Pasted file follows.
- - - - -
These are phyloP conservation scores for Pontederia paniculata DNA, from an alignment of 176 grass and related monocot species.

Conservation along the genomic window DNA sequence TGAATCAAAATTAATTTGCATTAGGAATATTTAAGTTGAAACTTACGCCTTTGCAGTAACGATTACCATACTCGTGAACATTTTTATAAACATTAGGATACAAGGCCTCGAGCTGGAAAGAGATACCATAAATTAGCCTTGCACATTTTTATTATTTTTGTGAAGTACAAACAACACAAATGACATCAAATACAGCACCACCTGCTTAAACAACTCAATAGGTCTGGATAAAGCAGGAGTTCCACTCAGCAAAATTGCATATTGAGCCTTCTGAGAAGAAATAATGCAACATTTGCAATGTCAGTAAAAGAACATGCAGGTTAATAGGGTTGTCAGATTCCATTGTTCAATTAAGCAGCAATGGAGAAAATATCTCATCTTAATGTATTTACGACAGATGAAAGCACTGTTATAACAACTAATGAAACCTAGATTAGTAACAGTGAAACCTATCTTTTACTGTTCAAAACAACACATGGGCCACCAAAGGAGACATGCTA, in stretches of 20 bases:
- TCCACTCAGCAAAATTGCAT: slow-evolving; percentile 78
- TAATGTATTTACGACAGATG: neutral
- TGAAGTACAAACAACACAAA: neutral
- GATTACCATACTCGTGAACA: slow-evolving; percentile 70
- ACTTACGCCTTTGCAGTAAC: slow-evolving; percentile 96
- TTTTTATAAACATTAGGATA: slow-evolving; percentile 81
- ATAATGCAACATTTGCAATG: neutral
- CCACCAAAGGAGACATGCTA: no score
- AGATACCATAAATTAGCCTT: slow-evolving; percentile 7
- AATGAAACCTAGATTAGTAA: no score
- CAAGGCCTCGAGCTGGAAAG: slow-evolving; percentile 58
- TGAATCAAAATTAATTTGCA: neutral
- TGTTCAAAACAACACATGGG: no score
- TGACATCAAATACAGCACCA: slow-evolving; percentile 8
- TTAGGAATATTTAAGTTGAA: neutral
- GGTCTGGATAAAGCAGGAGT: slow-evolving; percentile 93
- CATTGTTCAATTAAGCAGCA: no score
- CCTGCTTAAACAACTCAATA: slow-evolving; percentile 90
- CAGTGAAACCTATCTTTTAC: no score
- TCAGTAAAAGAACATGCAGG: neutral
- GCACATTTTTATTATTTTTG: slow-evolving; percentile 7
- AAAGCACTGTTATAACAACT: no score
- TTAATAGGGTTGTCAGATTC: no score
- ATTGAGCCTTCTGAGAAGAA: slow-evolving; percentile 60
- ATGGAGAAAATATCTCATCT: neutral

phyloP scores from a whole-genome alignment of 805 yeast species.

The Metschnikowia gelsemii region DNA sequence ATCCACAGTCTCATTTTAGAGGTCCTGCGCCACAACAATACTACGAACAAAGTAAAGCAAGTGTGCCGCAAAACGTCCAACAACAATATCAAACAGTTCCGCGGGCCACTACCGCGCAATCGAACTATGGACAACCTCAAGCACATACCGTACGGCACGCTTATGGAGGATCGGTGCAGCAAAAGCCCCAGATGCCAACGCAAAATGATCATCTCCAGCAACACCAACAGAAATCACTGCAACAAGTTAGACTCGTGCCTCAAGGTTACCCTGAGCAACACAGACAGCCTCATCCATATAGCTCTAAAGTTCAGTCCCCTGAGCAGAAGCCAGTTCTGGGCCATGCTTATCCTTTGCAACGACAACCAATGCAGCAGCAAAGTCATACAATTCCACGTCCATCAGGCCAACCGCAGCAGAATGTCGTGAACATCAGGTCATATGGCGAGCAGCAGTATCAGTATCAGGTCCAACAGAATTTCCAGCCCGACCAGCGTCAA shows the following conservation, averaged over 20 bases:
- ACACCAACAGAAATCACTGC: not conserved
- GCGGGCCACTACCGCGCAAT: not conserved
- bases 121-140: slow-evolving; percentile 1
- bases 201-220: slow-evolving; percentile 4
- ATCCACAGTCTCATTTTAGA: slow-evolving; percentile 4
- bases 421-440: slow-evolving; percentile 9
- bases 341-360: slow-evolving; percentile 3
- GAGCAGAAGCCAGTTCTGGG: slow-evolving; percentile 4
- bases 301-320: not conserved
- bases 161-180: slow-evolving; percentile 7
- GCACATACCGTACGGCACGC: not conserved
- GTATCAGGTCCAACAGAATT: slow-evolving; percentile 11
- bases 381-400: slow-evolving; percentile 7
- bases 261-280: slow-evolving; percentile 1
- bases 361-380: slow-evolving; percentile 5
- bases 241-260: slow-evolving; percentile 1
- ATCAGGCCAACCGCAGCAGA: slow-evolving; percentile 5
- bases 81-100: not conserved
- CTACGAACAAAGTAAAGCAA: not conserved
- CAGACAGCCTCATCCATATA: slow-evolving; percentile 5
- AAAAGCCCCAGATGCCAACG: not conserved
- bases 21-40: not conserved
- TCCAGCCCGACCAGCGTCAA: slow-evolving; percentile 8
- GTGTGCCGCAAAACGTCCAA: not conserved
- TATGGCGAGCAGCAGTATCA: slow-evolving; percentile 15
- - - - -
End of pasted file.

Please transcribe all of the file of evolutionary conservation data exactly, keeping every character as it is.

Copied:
These are phyloP conservation scores for Pontederia paniculata DNA, from an alignment of 176 grass and related monocot species.

Conservation along the genomic window DNA sequence TGAATCAAAATTAATTTGCATTAGGAATATTTAAGTTGAAACTTACGCCTTTGCAGTAACGATTACCATACTCGTGAACATTTTTATAAACATTAGGATACAAGGCCTCGAGCTGGAAAGAGATACCATAAATTAGCCTTGCACATTTTTATTATTTTTGTGAAGTACAAACAACACAAATGACATCAAATACAGCACCACCTGCTTAAACAACTCAATAGGTCTGGATAAAGCAGGAGTTCCACTCAGCAAAATTGCATATTGAGCCTTCTGAGAAGAAATAATGCAACATTTGCAATGTCAGTAAAAGAACATGCAGGTTAATAGGGTTGTCAGATTCCATTGTTCAATTAAGCAGCAATGGAGAAAATATCTCATCTTAATGTATTTACGACAGATGAAAGCACTGTTATAACAACTAATGAAACCTAGATTAGTAACAGTGAAACCTATCTTTTACTGTTCAAAACAACACATGGGCCACCAAAGGAGACATGCTA, in stretches of 20 bases:
- TCCACTCAGCAAAATTGCAT: slow-evolving; percentile 78
- TAATGTATTTACGACAGATG: neutral
- TGAAGTACAAACAACACAAA: neutral
- GATTACCATACTCGTGAACA: slow-evolving; percentile 70
- ACTTACGCCTTTGCAGTAAC: slow-evolving; percentile 96
- TTTTTATAAACATTAGGATA: slow-evolving; percentile 81
- ATAATGCAACATTTGCAATG: neutral
- CCACCAAAGGAGACATGCTA: no score
- AGATACCATAAATTAGCCTT: slow-evolving; percentile 7
- AATGAAACCTAGATTAGTAA: no score
- CAAGGCCTCGAGCTGGAAAG: slow-evolving; percentile 58
- TGAATCAAAATTAATTTGCA: neutral
- TGTTCAAAACAACACATGGG: no score
- TGACATCAAATACAGCACCA: slow-evolving; percentile 8
- TTAGGAATATTTAAGTTGAA: neutral
- GGTCTGGATAAAGCAGGAGT: slow-evolving; percentile 93
- CATTGTTCAATTAAGCAGCA: no score
- CCTGCTTAAACAACTCAATA: slow-evolving; percentile 90
- CAGTGAAACCTATCTTTTAC: no score
- TCAGTAAAAGAACATGCAGG: neutral
- GCACATTTTTATTATTTTTG: slow-evolving; percentile 7
- AAAGCACTGTTATAACAACT: no score
- TTAATAGGGTTGTCAGATTC: no score
- ATTGAGCCTTCTGAGAAGAA: slow-evolving; percentile 60
- ATGGAGAAAATATCTCATCT: neutral

phyloP scores from a whole-genome alignment of 805 yeast species.

The Metschnikowia gelsemii region DNA sequence ATCCACAGTCTCATTTTAGAGGTCCTGCGCCACAACAATACTACGAACAAAGTAAAGCAAGTGTGCCGCAAAACGTCCAACAACAATATCAAACAGTTCCGCGGGCCACTACCGCGCAATCGAACTATGGACAACCTCAAGCACATACCGTACGGCACGCTTATGGAGGATCGGTGCAGCAAAAGCCCCAGATGCCAACGCAAAATGATCATCTCCAGCAACACCAACAGAAATCACTGCAACAAGTTAGACTCGTGCCTCAAGGTTACCCTGAGCAACACAGACAGCCTCATCCATATAGCTCTAAAGTTCAGTCCCCTGAGCAGAAGCCAGTTCTGGGCCATGCTTATCCTTTGCAACGACAACCAATGCAGCAGCAAAGTCATACAATTCCACGTCCATCAGGCCAACCGCAGCAGAATGTCGTGAACATCAGGTCATATGGCGAGCAGCAGTATCAGTATCAGGTCCAACAGAATTTCCAGCCCGACCAGCGTCAA shows the following conservation, averaged over 20 bases:
- ACACCAACAGAAATCACTGC: not conserved
- GCGGGCCACTACCGCGCAAT: not conserved
- bases 121-140: slow-evolving; percentile 1
- bases 201-220: slow-evolving; percentile 4
- ATCCACAGTCTCATTTTAGA: slow-evolving; percentile 4
- bases 421-440: slow-evolving; percentile 9
- bases 341-360: slow-evolving; percentile 3
- GAGCAGAAGCCAGTTCTGGG: slow-evolving; percentile 4
- bases 301-320: not conserved
- bases 161-180: slow-evolving; percentile 7
- GCACATACCGTACGGCACGC: not conserved
- GTATCAGGTCCAACAGAATT: slow-evolving; percentile 11
- bases 381-400: slow-evolving; percentile 7
- bases 261-280: slow-evolving; percentile 1
- bases 361-380: slow-evolving; percentile 5
- bases 241-260: slow-evolving; percentile 1
- ATCAGGCCAACCGCAGCAGA: slow-evolving; percentile 5
- bases 81-100: not conserved
- CTACGAACAAAGTAAAGCAA: not conserved
- CAGACAGCCTCATCCATATA: slow-evolving; percentile 5
- AAAAGCCCCAGATGCCAACG: not conserved
- bases 21-40: not conserved
- TCCAGCCCGACCAGCGTCAA: slow-evolving; percentile 8
- GTGTGCCGCAAAACGTCCAA: not conserved
- TATGGCGAGCAGCAGTATCA: slow-evolving; percentile 15